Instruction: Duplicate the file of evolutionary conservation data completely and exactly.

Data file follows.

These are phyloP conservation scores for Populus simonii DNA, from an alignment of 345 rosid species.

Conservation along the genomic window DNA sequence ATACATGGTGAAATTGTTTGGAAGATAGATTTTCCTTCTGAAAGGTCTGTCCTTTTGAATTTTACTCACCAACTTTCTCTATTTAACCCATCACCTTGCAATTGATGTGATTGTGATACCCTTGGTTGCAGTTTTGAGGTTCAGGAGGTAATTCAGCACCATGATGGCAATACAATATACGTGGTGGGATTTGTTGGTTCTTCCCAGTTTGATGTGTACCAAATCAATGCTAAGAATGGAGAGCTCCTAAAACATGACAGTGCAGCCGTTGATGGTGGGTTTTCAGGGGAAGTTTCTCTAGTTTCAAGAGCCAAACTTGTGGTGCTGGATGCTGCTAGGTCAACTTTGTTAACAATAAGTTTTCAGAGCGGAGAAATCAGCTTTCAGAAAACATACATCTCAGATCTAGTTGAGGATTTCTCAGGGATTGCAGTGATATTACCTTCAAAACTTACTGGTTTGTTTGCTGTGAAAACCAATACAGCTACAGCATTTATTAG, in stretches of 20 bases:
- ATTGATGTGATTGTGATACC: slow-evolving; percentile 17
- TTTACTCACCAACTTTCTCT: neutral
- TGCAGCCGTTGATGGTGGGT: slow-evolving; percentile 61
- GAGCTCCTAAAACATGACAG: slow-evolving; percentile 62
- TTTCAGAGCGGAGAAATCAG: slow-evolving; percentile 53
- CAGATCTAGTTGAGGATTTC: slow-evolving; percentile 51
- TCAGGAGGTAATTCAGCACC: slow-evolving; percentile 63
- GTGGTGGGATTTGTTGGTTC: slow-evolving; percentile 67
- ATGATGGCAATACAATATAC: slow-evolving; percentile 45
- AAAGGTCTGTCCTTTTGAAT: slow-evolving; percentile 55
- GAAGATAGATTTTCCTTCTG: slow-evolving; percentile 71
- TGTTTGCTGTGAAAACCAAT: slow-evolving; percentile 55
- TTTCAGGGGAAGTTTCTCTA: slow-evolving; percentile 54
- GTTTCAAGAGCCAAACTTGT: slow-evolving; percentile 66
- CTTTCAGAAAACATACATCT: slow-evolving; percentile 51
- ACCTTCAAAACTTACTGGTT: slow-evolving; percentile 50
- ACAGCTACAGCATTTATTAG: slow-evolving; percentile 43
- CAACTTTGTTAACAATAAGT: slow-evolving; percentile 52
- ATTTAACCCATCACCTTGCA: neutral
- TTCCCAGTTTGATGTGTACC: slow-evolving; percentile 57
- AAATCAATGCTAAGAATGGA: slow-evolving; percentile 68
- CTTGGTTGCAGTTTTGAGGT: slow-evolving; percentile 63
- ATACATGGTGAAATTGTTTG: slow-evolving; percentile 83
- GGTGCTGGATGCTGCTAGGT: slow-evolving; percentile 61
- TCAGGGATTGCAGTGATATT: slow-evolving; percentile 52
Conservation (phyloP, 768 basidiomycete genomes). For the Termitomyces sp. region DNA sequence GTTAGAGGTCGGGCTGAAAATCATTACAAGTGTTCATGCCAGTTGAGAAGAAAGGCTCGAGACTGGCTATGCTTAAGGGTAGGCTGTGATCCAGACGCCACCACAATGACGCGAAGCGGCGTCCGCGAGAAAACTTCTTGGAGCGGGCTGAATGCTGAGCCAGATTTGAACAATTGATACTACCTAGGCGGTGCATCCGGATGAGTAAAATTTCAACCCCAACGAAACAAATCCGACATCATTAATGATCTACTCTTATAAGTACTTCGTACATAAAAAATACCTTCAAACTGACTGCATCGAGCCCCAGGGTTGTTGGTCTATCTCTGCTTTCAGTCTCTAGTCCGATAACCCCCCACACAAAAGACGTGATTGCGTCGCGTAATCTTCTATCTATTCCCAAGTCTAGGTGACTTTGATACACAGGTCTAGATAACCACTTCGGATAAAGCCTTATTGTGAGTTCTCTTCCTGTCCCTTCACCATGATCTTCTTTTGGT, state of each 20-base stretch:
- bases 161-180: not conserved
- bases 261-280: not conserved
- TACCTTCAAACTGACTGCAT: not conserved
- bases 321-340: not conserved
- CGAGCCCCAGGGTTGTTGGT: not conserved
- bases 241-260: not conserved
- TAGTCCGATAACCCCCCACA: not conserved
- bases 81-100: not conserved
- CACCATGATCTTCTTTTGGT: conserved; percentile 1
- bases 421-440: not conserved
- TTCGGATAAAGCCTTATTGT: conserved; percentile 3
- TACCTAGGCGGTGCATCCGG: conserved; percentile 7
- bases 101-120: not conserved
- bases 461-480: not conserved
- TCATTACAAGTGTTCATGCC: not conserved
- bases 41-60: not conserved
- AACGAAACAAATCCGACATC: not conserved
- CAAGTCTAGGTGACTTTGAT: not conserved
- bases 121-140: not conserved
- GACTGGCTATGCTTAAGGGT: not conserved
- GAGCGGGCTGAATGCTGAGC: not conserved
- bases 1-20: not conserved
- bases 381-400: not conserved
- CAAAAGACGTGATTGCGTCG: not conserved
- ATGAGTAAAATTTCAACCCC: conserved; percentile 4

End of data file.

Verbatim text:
These are phyloP conservation scores for Populus simonii DNA, from an alignment of 345 rosid species.

Conservation along the genomic window DNA sequence ATACATGGTGAAATTGTTTGGAAGATAGATTTTCCTTCTGAAAGGTCTGTCCTTTTGAATTTTACTCACCAACTTTCTCTATTTAACCCATCACCTTGCAATTGATGTGATTGTGATACCCTTGGTTGCAGTTTTGAGGTTCAGGAGGTAATTCAGCACCATGATGGCAATACAATATACGTGGTGGGATTTGTTGGTTCTTCCCAGTTTGATGTGTACCAAATCAATGCTAAGAATGGAGAGCTCCTAAAACATGACAGTGCAGCCGTTGATGGTGGGTTTTCAGGGGAAGTTTCTCTAGTTTCAAGAGCCAAACTTGTGGTGCTGGATGCTGCTAGGTCAACTTTGTTAACAATAAGTTTTCAGAGCGGAGAAATCAGCTTTCAGAAAACATACATCTCAGATCTAGTTGAGGATTTCTCAGGGATTGCAGTGATATTACCTTCAAAACTTACTGGTTTGTTTGCTGTGAAAACCAATACAGCTACAGCATTTATTAG, in stretches of 20 bases:
- ATTGATGTGATTGTGATACC: slow-evolving; percentile 17
- TTTACTCACCAACTTTCTCT: neutral
- TGCAGCCGTTGATGGTGGGT: slow-evolving; percentile 61
- GAGCTCCTAAAACATGACAG: slow-evolving; percentile 62
- TTTCAGAGCGGAGAAATCAG: slow-evolving; percentile 53
- CAGATCTAGTTGAGGATTTC: slow-evolving; percentile 51
- TCAGGAGGTAATTCAGCACC: slow-evolving; percentile 63
- GTGGTGGGATTTGTTGGTTC: slow-evolving; percentile 67
- ATGATGGCAATACAATATAC: slow-evolving; percentile 45
- AAAGGTCTGTCCTTTTGAAT: slow-evolving; percentile 55
- GAAGATAGATTTTCCTTCTG: slow-evolving; percentile 71
- TGTTTGCTGTGAAAACCAAT: slow-evolving; percentile 55
- TTTCAGGGGAAGTTTCTCTA: slow-evolving; percentile 54
- GTTTCAAGAGCCAAACTTGT: slow-evolving; percentile 66
- CTTTCAGAAAACATACATCT: slow-evolving; percentile 51
- ACCTTCAAAACTTACTGGTT: slow-evolving; percentile 50
- ACAGCTACAGCATTTATTAG: slow-evolving; percentile 43
- CAACTTTGTTAACAATAAGT: slow-evolving; percentile 52
- ATTTAACCCATCACCTTGCA: neutral
- TTCCCAGTTTGATGTGTACC: slow-evolving; percentile 57
- AAATCAATGCTAAGAATGGA: slow-evolving; percentile 68
- CTTGGTTGCAGTTTTGAGGT: slow-evolving; percentile 63
- ATACATGGTGAAATTGTTTG: slow-evolving; percentile 83
- GGTGCTGGATGCTGCTAGGT: slow-evolving; percentile 61
- TCAGGGATTGCAGTGATATT: slow-evolving; percentile 52
Conservation (phyloP, 768 basidiomycete genomes). For the Termitomyces sp. region DNA sequence GTTAGAGGTCGGGCTGAAAATCATTACAAGTGTTCATGCCAGTTGAGAAGAAAGGCTCGAGACTGGCTATGCTTAAGGGTAGGCTGTGATCCAGACGCCACCACAATGACGCGAAGCGGCGTCCGCGAGAAAACTTCTTGGAGCGGGCTGAATGCTGAGCCAGATTTGAACAATTGATACTACCTAGGCGGTGCATCCGGATGAGTAAAATTTCAACCCCAACGAAACAAATCCGACATCATTAATGATCTACTCTTATAAGTACTTCGTACATAAAAAATACCTTCAAACTGACTGCATCGAGCCCCAGGGTTGTTGGTCTATCTCTGCTTTCAGTCTCTAGTCCGATAACCCCCCACACAAAAGACGTGATTGCGTCGCGTAATCTTCTATCTATTCCCAAGTCTAGGTGACTTTGATACACAGGTCTAGATAACCACTTCGGATAAAGCCTTATTGTGAGTTCTCTTCCTGTCCCTTCACCATGATCTTCTTTTGGT, state of each 20-base stretch:
- bases 161-180: not conserved
- bases 261-280: not conserved
- TACCTTCAAACTGACTGCAT: not conserved
- bases 321-340: not conserved
- CGAGCCCCAGGGTTGTTGGT: not conserved
- bases 241-260: not conserved
- TAGTCCGATAACCCCCCACA: not conserved
- bases 81-100: not conserved
- CACCATGATCTTCTTTTGGT: conserved; percentile 1
- bases 421-440: not conserved
- TTCGGATAAAGCCTTATTGT: conserved; percentile 3
- TACCTAGGCGGTGCATCCGG: conserved; percentile 7
- bases 101-120: not conserved
- bases 461-480: not conserved
- TCATTACAAGTGTTCATGCC: not conserved
- bases 41-60: not conserved
- AACGAAACAAATCCGACATC: not conserved
- CAAGTCTAGGTGACTTTGAT: not conserved
- bases 121-140: not conserved
- GACTGGCTATGCTTAAGGGT: not conserved
- GAGCGGGCTGAATGCTGAGC: not conserved
- bases 1-20: not conserved
- bases 381-400: not conserved
- CAAAAGACGTGATTGCGTCG: not conserved
- ATGAGTAAAATTTCAACCCC: conserved; percentile 4